It is unfortunately not as open access as I would like, but I’ve been told that the article will be available for viewing for the next 50 days at,rVDBK0IJ

If you have an interest in using 3D Reconstruction for analysis do check it out, and feel free to get in contact at for more information.


Paul Reilly and the origins of 3D Reconstruction

Archaeology is all about looking at the past to understand the present, and in a similar guise to fully understand the basics of modern theory we have to delve into its origins. For this purpose, today I would like to take you back to 1989, when computer Visualisation was in its infancy.

The paper “Data Visualisation in Archaeology” by Paul Reilly (1989), and the later book “Archaeology and the Information Age” by Reilly and Rahtz (1992), were a crucial stepping stone for popularising 3D Reconstruction and introducing the theoretical background that is still important today.

3D Reconstruction saw its first applications in archaeology as early as 1985, when Woodward created a model of Roman Bath and of Caerleon, adapting software originally designed for industrial engineering (Smith 1985; Delooze and Wood 1991; Palamidese et al. 1993). Between then and 1989, a number of models had been created. Yet, the theoretical background was quite sterile, partly due to a division of roles between the researcher (archaeologist) and the modeller (computer designer).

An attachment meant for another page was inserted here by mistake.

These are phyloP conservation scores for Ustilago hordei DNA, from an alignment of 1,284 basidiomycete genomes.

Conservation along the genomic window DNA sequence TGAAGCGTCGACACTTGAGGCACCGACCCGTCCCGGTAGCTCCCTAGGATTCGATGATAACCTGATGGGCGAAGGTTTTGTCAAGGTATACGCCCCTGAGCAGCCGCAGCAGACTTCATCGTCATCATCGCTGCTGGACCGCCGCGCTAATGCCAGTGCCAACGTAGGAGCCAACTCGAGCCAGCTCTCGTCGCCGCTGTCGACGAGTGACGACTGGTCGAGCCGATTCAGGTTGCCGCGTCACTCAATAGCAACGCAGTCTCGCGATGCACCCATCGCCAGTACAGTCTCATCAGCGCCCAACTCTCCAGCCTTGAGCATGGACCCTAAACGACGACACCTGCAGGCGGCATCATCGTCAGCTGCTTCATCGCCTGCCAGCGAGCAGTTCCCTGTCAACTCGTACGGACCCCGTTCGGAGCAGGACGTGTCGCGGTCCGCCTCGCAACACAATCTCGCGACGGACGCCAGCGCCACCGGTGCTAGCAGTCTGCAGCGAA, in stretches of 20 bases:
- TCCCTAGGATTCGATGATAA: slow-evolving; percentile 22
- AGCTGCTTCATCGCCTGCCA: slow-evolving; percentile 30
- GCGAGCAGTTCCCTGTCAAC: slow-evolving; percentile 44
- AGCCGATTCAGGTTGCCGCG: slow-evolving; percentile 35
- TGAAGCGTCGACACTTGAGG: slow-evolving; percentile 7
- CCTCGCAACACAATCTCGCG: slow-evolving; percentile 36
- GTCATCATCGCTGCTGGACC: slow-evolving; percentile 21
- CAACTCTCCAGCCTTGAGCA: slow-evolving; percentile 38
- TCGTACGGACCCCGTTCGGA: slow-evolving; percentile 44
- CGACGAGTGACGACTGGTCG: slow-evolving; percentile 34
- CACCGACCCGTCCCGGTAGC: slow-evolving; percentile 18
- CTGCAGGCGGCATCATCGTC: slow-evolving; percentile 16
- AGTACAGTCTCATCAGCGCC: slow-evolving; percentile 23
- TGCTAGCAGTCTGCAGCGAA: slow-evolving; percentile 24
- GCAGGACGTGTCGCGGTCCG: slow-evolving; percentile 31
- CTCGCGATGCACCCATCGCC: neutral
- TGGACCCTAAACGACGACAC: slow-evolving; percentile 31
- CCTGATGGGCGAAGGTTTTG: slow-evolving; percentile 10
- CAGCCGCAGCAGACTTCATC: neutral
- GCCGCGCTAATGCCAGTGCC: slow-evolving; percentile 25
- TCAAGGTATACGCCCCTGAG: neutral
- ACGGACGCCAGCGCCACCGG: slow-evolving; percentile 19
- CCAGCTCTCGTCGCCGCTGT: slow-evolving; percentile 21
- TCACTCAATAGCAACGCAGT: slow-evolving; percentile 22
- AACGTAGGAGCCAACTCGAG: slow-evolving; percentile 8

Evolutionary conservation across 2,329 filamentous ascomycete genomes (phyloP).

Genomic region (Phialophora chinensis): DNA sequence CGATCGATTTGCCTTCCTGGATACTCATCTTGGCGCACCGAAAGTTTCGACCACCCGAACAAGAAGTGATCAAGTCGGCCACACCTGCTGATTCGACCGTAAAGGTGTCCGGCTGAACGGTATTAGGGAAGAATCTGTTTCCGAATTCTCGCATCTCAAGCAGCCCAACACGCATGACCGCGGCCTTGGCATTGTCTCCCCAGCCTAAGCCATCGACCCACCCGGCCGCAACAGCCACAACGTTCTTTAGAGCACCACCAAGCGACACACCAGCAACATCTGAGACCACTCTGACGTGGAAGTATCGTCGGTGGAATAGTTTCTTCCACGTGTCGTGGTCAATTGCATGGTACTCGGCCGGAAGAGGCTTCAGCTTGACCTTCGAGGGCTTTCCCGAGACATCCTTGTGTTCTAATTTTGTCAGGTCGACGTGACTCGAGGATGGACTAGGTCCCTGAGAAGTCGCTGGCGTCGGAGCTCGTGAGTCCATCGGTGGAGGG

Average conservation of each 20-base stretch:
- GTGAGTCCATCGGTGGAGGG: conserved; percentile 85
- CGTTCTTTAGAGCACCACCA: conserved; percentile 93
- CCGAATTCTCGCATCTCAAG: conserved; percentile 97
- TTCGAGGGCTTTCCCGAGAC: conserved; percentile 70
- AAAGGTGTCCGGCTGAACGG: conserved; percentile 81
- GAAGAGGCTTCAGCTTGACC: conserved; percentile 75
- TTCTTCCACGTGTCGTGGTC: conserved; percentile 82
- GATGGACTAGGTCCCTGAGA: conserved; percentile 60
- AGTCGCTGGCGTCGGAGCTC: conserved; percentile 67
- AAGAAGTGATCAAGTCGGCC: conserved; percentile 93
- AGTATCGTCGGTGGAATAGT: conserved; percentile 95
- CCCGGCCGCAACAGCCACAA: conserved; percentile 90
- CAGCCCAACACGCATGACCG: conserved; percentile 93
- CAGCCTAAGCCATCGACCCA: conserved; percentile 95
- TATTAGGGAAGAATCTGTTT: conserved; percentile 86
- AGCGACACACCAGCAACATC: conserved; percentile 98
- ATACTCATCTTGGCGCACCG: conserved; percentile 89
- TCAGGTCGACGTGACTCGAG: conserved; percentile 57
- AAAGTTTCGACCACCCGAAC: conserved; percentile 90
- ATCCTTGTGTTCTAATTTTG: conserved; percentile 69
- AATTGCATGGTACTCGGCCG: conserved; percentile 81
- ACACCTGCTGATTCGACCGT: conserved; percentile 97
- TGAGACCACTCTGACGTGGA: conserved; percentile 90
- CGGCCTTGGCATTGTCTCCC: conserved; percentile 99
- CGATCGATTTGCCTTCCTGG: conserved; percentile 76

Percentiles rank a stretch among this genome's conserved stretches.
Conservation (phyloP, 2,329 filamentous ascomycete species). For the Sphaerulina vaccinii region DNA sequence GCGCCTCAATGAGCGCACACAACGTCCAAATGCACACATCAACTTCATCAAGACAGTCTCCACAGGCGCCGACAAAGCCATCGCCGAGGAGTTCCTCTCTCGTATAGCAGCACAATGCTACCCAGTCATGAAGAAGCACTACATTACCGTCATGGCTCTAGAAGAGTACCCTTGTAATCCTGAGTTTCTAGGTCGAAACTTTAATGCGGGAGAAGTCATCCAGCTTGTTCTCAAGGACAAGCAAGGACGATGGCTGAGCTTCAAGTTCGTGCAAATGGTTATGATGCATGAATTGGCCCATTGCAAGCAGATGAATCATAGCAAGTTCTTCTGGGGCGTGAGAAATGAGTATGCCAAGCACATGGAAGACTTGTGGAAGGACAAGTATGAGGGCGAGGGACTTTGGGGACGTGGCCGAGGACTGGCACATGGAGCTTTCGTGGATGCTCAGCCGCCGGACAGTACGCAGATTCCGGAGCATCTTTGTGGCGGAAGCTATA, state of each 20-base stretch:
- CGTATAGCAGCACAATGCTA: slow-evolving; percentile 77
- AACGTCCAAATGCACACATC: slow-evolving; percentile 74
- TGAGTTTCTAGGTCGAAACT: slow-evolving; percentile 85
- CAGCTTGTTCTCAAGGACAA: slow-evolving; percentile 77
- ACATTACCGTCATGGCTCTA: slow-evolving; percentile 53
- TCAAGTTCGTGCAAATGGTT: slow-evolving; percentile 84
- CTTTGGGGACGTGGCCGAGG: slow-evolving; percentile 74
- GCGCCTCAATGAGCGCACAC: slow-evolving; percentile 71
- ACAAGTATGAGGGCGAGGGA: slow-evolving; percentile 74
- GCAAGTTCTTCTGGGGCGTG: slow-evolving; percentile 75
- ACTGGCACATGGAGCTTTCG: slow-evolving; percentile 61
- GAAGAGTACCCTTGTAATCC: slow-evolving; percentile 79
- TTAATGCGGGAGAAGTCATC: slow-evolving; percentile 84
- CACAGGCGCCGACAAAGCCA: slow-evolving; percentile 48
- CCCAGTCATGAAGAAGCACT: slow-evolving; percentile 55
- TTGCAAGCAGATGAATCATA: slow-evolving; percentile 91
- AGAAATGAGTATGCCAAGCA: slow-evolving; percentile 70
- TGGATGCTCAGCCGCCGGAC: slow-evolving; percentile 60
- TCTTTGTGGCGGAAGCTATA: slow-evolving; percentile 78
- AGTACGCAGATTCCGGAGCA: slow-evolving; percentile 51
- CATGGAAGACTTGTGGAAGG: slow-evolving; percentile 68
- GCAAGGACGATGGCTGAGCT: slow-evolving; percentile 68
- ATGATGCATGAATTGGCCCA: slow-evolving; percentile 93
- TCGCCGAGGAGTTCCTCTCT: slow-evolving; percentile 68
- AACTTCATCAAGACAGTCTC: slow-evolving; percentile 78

Reilly’s paper “Data Visualisation in Archaeology” (1989) starts with a common problem in archaeology: the abundance of data. Due to the destructive nature of the excavation methodologies archaeologists resort to extensive recording of contexts, generating vast quantities of information in the process. Reilly demonstrates through examples what it it possible to achieve with this data. Apart from distribution maps which are more GIS territory, he uses examples of WINSOM models to demonstrate the potential for presentation of 3D modelling. More importantly, he argues that

“[Modelling] allows the researcher to demonstrate in strong visual terms how the interpretation relates directly to the collected data. […] it stimulates the researcher to look for further information. This may involve the application of extra analytical experiments on the existing data, or it may require the formulation of a completely new research design to answer the outstanding questions. – Reilly (1989) pp.577”


“[…] reconstructions require the modeller to define explicitly each and every element in the model and their spatial relationship to one another. The definition of the model forces the researchers to reconsider the original data, which can focus attention on problem areas and gaps, thus causing them to observe, or record differently, certain types of evidence in a future investigation. – Reilly (1989) pp.578“

These ideas are found again in a section Reilly contributed to Burridge et al. (1989), in which he argues that 3D Modelling can bring to light discrepancies in the original data.